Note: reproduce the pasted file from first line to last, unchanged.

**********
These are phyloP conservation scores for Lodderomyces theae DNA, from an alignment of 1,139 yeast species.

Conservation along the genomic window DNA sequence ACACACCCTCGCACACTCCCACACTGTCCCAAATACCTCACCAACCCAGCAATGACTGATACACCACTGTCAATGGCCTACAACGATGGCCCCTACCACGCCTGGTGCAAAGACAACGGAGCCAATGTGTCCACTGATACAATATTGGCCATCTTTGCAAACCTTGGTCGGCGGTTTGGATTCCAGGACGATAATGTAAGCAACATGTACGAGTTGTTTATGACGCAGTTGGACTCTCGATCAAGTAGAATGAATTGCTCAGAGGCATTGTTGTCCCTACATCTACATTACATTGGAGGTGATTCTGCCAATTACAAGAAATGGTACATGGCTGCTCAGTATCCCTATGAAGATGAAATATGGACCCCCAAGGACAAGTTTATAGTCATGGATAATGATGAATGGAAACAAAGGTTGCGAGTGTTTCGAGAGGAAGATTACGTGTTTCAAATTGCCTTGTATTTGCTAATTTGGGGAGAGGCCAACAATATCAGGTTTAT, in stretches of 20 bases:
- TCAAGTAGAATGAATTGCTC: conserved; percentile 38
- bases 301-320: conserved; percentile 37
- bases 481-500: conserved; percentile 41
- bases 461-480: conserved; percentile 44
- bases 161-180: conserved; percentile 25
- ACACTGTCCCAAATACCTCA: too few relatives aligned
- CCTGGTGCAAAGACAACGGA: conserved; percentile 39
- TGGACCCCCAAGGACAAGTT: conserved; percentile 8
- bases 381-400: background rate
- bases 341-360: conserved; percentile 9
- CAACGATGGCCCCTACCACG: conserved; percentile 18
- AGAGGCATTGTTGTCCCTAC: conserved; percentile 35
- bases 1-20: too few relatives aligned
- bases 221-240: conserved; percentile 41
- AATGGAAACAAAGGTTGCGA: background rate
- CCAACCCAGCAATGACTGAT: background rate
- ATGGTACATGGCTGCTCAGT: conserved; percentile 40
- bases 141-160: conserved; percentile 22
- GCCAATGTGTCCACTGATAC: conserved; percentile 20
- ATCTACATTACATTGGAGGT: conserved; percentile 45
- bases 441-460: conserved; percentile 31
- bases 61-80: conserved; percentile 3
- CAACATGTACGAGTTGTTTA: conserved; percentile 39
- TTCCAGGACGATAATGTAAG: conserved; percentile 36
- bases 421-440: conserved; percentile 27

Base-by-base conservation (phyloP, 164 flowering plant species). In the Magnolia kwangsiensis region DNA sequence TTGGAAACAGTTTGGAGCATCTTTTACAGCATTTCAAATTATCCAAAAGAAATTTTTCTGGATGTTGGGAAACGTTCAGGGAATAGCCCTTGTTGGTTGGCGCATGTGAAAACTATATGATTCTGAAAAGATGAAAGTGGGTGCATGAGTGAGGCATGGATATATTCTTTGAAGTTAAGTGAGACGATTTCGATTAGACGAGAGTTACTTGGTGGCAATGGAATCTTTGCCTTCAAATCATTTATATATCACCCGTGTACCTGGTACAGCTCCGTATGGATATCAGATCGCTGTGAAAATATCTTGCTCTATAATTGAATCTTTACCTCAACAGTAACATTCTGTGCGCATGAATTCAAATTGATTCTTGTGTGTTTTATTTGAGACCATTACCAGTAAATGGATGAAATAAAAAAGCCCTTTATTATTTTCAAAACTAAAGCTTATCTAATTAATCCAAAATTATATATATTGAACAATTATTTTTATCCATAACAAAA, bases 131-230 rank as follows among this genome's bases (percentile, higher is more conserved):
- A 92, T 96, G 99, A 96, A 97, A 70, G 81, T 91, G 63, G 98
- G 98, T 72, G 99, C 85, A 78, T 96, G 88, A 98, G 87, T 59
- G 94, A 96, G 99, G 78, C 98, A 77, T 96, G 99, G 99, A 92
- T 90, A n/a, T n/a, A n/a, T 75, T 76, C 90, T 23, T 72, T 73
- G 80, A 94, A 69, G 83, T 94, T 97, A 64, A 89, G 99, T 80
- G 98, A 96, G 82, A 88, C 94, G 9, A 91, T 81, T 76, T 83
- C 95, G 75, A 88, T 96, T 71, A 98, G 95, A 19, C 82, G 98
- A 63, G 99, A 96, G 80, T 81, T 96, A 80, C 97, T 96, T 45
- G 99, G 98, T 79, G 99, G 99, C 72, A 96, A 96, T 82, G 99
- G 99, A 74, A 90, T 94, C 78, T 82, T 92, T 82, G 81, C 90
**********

These are phyloP conservation scores for Lodderomyces theae DNA, from an alignment of 1,139 yeast species.

Conservation along the genomic window DNA sequence ACACACCCTCGCACACTCCCACACTGTCCCAAATACCTCACCAACCCAGCAATGACTGATACACCACTGTCAATGGCCTACAACGATGGCCCCTACCACGCCTGGTGCAAAGACAACGGAGCCAATGTGTCCACTGATACAATATTGGCCATCTTTGCAAACCTTGGTCGGCGGTTTGGATTCCAGGACGATAATGTAAGCAACATGTACGAGTTGTTTATGACGCAGTTGGACTCTCGATCAAGTAGAATGAATTGCTCAGAGGCATTGTTGTCCCTACATCTACATTACATTGGAGGTGATTCTGCCAATTACAAGAAATGGTACATGGCTGCTCAGTATCCCTATGAAGATGAAATATGGACCCCCAAGGACAAGTTTATAGTCATGGATAATGATGAATGGAAACAAAGGTTGCGAGTGTTTCGAGAGGAAGATTACGTGTTTCAAATTGCCTTGTATTTGCTAATTTGGGGAGAGGCCAACAATATCAGGTTTAT, in stretches of 20 bases:
- TCAAGTAGAATGAATTGCTC: conserved; percentile 38
- bases 301-320: conserved; percentile 37
- bases 481-500: conserved; percentile 41
- bases 461-480: conserved; percentile 44
- bases 161-180: conserved; percentile 25
- ACACTGTCCCAAATACCTCA: too few relatives aligned
- CCTGGTGCAAAGACAACGGA: conserved; percentile 39
- TGGACCCCCAAGGACAAGTT: conserved; percentile 8
- bases 381-400: background rate
- bases 341-360: conserved; percentile 9
- CAACGATGGCCCCTACCACG: conserved; percentile 18
- AGAGGCATTGTTGTCCCTAC: conserved; percentile 35
- bases 1-20: too few relatives aligned
- bases 221-240: conserved; percentile 41
- AATGGAAACAAAGGTTGCGA: background rate
- CCAACCCAGCAATGACTGAT: background rate
- ATGGTACATGGCTGCTCAGT: conserved; percentile 40
- bases 141-160: conserved; percentile 22
- GCCAATGTGTCCACTGATAC: conserved; percentile 20
- ATCTACATTACATTGGAGGT: conserved; percentile 45
- bases 441-460: conserved; percentile 31
- bases 61-80: conserved; percentile 3
- CAACATGTACGAGTTGTTTA: conserved; percentile 39
- TTCCAGGACGATAATGTAAG: conserved; percentile 36
- bases 421-440: conserved; percentile 27

Base-by-base conservation (phyloP, 164 flowering plant species). In the Magnolia kwangsiensis region DNA sequence TTGGAAACAGTTTGGAGCATCTTTTACAGCATTTCAAATTATCCAAAAGAAATTTTTCTGGATGTTGGGAAACGTTCAGGGAATAGCCCTTGTTGGTTGGCGCATGTGAAAACTATATGATTCTGAAAAGATGAAAGTGGGTGCATGAGTGAGGCATGGATATATTCTTTGAAGTTAAGTGAGACGATTTCGATTAGACGAGAGTTACTTGGTGGCAATGGAATCTTTGCCTTCAAATCATTTATATATCACCCGTGTACCTGGTACAGCTCCGTATGGATATCAGATCGCTGTGAAAATATCTTGCTCTATAATTGAATCTTTACCTCAACAGTAACATTCTGTGCGCATGAATTCAAATTGATTCTTGTGTGTTTTATTTGAGACCATTACCAGTAAATGGATGAAATAAAAAAGCCCTTTATTATTTTCAAAACTAAAGCTTATCTAATTAATCCAAAATTATATATATTGAACAATTATTTTTATCCATAACAAAA, bases 131-230 rank as follows among this genome's bases (percentile, higher is more conserved):
- A 92, T 96, G 99, A 96, A 97, A 70, G 81, T 91, G 63, G 98
- G 98, T 72, G 99, C 85, A 78, T 96, G 88, A 98, G 87, T 59
- G 94, A 96, G 99, G 78, C 98, A 77, T 96, G 99, G 99, A 92
- T 90, A n/a, T n/a, A n/a, T 75, T 76, C 90, T 23, T 72, T 73
- G 80, A 94, A 69, G 83, T 94, T 97, A 64, A 89, G 99, T 80
- G 98, A 96, G 82, A 88, C 94, G 9, A 91, T 81, T 76, T 83
- C 95, G 75, A 88, T 96, T 71, A 98, G 95, A 19, C 82, G 98
- A 63, G 99, A 96, G 80, T 81, T 96, A 80, C 97, T 96, T 45
- G 99, G 98, T 79, G 99, G 99, C 72, A 96, A 96, T 82, G 99
- G 99, A 74, A 90, T 94, C 78, T 82, T 92, T 82, G 81, C 90